The leaves are falling

Lucy Young fills wool bags with dry leaves at a YIMBY leaf collecting working bee.

“Did you see the wind today, blow the autumn leaves away? From on high they fluttered down, some were red and some were brown”.

The magic of autumn and the childhood fun of playing in leaf piles has not left me, but I now see another magical thing about the blanket of leaves falling on the ground, a wonderful, local, free source of carbon-rich composting material.

Dry leaves are a fantastic addition to our compost pile and most leaf types break down quicker than other carbon-rich ingredients in our compost. Paper, cardboard and pure woodchips are very carbon-rich, but don’t have the nutrients that leaves have to feed our composting microbe friends.

Some leaves, like plane tree leaves, have a bad reputation for matting in compost, being overly waxy and not breaking down.

I like to collect a diversity of leaves, partly to get the different nutrients from different trees, but also to get the different textures and shapes that fill the gaps in our compost pile.

A small amount of plane tree leaves in a mix of other leaves and blended in a balanced compost will break down perfectly well, but steer clear of too many of them. There are lots of other leaf options.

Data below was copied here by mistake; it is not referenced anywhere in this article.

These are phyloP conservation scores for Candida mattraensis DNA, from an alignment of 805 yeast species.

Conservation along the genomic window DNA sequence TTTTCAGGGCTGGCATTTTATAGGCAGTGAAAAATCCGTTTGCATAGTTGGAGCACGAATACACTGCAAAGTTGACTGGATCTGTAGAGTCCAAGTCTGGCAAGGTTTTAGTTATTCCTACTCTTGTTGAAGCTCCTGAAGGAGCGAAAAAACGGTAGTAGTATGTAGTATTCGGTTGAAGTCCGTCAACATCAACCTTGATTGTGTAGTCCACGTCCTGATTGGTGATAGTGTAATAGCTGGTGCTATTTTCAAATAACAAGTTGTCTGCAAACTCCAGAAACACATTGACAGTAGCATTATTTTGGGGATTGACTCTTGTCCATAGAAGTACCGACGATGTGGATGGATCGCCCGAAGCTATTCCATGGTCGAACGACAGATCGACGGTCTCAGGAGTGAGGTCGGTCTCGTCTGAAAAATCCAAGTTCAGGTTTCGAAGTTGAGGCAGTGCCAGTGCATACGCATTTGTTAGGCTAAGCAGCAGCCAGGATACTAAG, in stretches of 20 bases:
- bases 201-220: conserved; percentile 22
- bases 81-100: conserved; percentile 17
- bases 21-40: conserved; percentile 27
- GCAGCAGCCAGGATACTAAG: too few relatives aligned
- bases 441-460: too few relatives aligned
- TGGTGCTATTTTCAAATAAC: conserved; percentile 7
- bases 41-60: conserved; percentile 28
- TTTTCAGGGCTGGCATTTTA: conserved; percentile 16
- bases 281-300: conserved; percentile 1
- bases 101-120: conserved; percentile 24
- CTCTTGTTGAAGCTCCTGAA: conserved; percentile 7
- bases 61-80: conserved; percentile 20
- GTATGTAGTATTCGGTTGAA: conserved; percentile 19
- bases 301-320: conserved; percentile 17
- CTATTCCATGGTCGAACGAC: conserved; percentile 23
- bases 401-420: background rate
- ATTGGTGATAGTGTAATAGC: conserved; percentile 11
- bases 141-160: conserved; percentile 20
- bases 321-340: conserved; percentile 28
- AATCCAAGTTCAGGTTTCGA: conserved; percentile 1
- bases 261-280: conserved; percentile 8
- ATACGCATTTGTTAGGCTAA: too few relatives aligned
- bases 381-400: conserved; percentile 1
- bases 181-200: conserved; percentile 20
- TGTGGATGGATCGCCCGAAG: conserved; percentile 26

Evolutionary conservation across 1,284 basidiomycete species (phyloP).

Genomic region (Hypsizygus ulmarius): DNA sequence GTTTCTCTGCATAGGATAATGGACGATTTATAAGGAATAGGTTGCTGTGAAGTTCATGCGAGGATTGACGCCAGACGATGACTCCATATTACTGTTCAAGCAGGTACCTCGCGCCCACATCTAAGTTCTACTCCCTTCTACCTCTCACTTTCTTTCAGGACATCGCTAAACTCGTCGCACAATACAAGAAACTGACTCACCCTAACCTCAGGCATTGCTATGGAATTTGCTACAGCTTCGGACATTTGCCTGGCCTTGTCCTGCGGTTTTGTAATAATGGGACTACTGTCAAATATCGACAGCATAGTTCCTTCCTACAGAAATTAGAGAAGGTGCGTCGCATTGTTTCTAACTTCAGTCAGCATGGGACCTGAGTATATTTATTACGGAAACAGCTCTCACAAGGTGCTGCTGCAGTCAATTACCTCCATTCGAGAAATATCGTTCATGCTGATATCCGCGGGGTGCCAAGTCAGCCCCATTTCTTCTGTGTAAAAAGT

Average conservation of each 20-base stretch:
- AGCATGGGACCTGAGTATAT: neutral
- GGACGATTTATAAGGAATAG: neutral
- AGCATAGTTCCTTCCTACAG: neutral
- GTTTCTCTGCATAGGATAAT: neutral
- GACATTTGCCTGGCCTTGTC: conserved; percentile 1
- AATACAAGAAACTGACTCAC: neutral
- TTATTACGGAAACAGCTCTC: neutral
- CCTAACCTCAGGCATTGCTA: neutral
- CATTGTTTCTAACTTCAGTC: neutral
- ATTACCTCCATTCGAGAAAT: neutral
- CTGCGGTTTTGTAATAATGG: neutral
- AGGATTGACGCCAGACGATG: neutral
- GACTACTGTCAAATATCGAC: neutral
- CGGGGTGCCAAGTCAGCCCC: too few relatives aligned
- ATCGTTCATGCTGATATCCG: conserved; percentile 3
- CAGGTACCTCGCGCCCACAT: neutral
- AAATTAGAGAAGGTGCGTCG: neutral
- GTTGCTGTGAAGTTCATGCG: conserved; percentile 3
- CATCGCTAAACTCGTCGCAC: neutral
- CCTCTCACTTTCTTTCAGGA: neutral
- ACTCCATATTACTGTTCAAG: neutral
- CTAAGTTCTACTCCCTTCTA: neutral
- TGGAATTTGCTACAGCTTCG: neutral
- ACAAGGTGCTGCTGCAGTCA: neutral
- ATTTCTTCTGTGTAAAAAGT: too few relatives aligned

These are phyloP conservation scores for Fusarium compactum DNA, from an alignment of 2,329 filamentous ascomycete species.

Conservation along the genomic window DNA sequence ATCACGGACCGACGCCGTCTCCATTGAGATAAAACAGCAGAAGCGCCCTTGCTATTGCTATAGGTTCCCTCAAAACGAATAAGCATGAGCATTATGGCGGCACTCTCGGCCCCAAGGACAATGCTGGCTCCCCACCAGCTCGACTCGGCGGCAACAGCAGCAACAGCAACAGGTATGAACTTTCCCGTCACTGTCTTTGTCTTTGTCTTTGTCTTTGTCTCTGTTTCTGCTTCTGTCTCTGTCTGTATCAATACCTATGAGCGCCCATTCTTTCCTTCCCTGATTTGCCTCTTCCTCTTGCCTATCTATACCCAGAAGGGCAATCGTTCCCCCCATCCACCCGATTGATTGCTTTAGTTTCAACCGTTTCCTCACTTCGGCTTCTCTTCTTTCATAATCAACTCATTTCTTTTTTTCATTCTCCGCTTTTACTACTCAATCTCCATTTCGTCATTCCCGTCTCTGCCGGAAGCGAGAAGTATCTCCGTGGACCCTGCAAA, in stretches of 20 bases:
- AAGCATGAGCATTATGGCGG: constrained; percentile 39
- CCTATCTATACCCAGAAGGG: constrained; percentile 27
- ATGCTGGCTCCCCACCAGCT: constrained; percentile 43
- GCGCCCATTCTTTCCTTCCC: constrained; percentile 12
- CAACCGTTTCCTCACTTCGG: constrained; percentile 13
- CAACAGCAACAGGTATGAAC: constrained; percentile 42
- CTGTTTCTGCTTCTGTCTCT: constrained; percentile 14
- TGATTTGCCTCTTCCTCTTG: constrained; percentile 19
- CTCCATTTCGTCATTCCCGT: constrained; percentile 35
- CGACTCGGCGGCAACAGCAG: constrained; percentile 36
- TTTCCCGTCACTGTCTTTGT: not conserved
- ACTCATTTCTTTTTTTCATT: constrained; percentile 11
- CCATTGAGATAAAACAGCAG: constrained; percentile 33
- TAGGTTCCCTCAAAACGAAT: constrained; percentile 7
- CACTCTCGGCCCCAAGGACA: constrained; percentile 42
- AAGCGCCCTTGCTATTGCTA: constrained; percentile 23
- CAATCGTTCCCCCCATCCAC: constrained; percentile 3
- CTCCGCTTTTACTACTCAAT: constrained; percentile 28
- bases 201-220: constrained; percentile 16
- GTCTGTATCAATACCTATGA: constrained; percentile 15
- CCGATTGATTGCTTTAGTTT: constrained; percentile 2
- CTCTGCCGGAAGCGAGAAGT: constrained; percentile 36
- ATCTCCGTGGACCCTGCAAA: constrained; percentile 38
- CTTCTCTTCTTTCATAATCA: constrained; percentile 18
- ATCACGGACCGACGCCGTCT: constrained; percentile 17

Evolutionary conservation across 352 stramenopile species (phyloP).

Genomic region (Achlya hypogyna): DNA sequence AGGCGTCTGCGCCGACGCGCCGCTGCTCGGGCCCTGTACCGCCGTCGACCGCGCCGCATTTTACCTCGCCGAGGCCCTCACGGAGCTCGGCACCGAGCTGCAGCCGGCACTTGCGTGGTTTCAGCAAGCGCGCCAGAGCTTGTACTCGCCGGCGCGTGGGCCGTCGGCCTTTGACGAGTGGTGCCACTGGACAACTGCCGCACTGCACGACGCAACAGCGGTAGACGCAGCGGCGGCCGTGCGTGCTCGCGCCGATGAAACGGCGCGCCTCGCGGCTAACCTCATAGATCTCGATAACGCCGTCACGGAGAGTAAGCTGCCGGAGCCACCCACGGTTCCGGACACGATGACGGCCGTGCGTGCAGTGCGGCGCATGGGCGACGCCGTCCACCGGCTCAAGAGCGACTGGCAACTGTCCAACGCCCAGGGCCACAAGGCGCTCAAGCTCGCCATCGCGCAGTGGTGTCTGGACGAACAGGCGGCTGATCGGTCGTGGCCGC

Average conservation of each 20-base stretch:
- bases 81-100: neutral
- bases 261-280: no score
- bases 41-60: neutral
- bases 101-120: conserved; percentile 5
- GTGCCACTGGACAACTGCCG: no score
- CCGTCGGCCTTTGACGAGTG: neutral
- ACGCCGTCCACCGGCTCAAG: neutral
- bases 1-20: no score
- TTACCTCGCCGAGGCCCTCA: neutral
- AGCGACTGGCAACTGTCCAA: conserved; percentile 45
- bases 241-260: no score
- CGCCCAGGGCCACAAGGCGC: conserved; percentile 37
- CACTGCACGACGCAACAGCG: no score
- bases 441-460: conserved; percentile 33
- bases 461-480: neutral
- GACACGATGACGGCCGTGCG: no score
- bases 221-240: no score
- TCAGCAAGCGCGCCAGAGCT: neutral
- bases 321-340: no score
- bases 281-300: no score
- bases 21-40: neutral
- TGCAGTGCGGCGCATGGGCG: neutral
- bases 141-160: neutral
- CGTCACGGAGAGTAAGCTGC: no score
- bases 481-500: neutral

In autumn I try to collect a year’s supply of leaves to add to my compost pile. For me this means two bays made from pallets, filled and stamped down tight and with corrugated roofing over the top to keep them dry.

For a single household doing cool composting in a Gedye-style bin, you might get away with a few hundred litres of compressed leaves to add to your compost over the year. My friend Kat Lavers stores her year’s supply of autumn leaves compressed dry in a few old olive barrels.

If we let our stored leaves get wet, they will break down into leaf mold, which is like a compost made with just leaves. Leaf mold is a wonderful medium for potting and seed raising mixes but is not as good as dry leaves in our compost as it has already done most of its breaking down.

At YIMBY we have regular autumn leaf collecting sessions with our composters and friends to stock-pile this great resource for the year ahead. Combined with straw from local grain farmers and some chopped up, carbon-rich materials from our gardens, we are able to balance the 700 kilos of food scraps we collectively process each week to make super-rich compost.

If you are in Castlemaine and are raking up dry leaves, and don’t know what to do with them, consider donating them to one of our YIMBY composters, or, of course, compost them yourself.

– Joel Meadows works with *Yes In My Back Yard, (YIMBY), a community-scale composting initiative in Castlemaine and surrounds. Send questions or comments to, or to book in for a compost workshop!